Okay, well some interesting comments on that David Blum NY Sun Public Theatre piece. Including one in the Sun itself (as anyone who goes to the original now will see) from LABrynth playwright Stephen Adly Guirgis:
While I share Mr. Blum's enthusiasm for the coming season at the Public and his support for Oskar Eustis (whom I genuinely adore, believe in, and am grateful to), his dismissal of George Wolfe's tenure at The Public reads like a hastily-argued joke -- and his attempt to encapsulate George's career there by his less than riveting production of "This Is How It Goes" would be equally laughable if it wasn't so transprently incorrect and downright insulting. I don't have the time or the inclination to defend George's tenure at The Public here. I was there with my theater company, LAByrinth, for the last four years on a daily basis so I know the score. George gave us a home and helped foster my playwrighting career, so perhaps I'm predjudiced. Furthermore, I'm quite sure a host of other artists would be "George prejudiced" as well -- starting with Suzan Lori-Parks, Liev Shreiber, Jeffrey Wright, Tony Kushner, Tonya Pinkins, Philip Seymour Hoffman, Richard Greenberg, Savion Glover, and every band, artist, and cabaret act that ever played at Joe's Pub. The question that lingers and disturbs me most is this: why does Mr. Blum feel the need to tear George Wolfe down in order to write what is essentially a promo piece on The Public's upcoming season? If nothing else, the vivisection of George's career, legacy, and reputation merits far more than eight ill-considered paragraphs. Any semi-cultured New Yorker without an axe to grind could tell you that in his/her sleep. Oversimplified generalizations are tolerable at a bar after a couple of martinis. Mr. Blum does himself -- and your readers-- a disservice.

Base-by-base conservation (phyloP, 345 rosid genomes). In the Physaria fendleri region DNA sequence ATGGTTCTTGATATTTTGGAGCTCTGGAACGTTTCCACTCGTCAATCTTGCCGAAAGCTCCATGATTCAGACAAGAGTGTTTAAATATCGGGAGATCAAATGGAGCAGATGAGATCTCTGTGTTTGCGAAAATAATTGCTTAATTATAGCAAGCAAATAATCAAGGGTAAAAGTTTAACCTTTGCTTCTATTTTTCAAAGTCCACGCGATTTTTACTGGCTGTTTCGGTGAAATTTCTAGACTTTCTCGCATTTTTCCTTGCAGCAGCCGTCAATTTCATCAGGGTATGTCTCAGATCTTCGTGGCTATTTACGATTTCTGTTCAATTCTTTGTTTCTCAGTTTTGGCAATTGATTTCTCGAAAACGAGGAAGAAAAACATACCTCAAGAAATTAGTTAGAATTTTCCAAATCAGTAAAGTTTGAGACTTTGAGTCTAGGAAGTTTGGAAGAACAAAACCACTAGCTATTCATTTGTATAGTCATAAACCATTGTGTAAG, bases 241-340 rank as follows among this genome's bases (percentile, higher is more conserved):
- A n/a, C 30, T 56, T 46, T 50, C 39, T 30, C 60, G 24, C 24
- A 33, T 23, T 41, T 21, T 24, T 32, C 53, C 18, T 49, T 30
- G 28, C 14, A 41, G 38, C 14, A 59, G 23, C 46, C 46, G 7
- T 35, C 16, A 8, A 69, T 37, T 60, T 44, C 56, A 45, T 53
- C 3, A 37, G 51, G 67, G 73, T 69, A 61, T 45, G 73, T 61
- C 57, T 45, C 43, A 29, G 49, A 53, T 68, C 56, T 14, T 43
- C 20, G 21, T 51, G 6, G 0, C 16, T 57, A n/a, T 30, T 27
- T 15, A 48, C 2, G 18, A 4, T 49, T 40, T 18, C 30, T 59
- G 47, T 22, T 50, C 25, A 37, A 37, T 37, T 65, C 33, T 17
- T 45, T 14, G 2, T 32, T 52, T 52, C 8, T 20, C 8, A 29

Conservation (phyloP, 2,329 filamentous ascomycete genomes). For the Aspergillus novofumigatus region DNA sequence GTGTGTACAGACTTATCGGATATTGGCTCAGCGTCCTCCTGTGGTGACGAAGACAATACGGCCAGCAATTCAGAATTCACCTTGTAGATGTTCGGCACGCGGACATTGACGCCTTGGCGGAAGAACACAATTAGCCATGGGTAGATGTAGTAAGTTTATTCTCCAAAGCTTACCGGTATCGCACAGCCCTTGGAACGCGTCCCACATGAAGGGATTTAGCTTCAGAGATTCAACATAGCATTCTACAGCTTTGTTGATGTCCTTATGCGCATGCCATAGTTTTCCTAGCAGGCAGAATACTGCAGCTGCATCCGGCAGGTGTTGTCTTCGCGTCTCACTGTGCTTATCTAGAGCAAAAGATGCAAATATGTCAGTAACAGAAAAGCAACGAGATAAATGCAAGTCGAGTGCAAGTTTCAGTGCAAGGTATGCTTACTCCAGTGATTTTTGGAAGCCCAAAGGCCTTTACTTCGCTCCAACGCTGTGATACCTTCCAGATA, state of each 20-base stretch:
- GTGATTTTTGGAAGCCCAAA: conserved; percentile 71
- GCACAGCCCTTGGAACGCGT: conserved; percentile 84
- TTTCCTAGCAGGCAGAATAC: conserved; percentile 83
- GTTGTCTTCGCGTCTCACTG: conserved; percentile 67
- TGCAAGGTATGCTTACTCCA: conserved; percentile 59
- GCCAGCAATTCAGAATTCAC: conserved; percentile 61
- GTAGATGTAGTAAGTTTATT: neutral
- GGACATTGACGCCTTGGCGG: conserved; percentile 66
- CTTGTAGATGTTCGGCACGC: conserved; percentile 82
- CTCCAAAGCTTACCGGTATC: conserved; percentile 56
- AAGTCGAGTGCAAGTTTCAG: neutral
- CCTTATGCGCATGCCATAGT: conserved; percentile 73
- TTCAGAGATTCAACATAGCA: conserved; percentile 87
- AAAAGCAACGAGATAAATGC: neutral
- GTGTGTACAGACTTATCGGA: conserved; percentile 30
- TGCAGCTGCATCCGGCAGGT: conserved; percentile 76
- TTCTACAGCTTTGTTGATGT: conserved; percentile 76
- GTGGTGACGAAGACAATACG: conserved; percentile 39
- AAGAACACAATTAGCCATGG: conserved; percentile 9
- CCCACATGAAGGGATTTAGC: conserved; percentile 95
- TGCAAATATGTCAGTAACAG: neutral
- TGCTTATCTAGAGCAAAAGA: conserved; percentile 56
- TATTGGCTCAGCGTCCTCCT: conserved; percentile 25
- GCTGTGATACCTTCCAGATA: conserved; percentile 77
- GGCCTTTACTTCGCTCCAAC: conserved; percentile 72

Respectfully, Stephen Adly Guirgis
The Sun is as white a paper as they get. And while it may be provocative for Blum to assert that Eustis has brought more "diversity" than Wolfe, it's surprisingly tone deaf from someone once, albeit briefly, the editor of the Village Voice! (Then again, as that link indicates, such reactions to his views seem to have played a role in his termination.)
I'd say Wolfe's tenure was marked by various excesses and, yes, a fair share of starfucking--but no more than our other nonprofits. But with shows like Noise/Funk, TopDog/Underdog, and the LABrynth partnerships he did get some of that Papp spirit back in the house and successfully distinguished the Public "brand" from his theatrical competitors. No one has yet made the lobby at Lafayette jumpin' again, but Wolfe did bring a tangible energy and made the Public matter as a generator of new work, good or bad.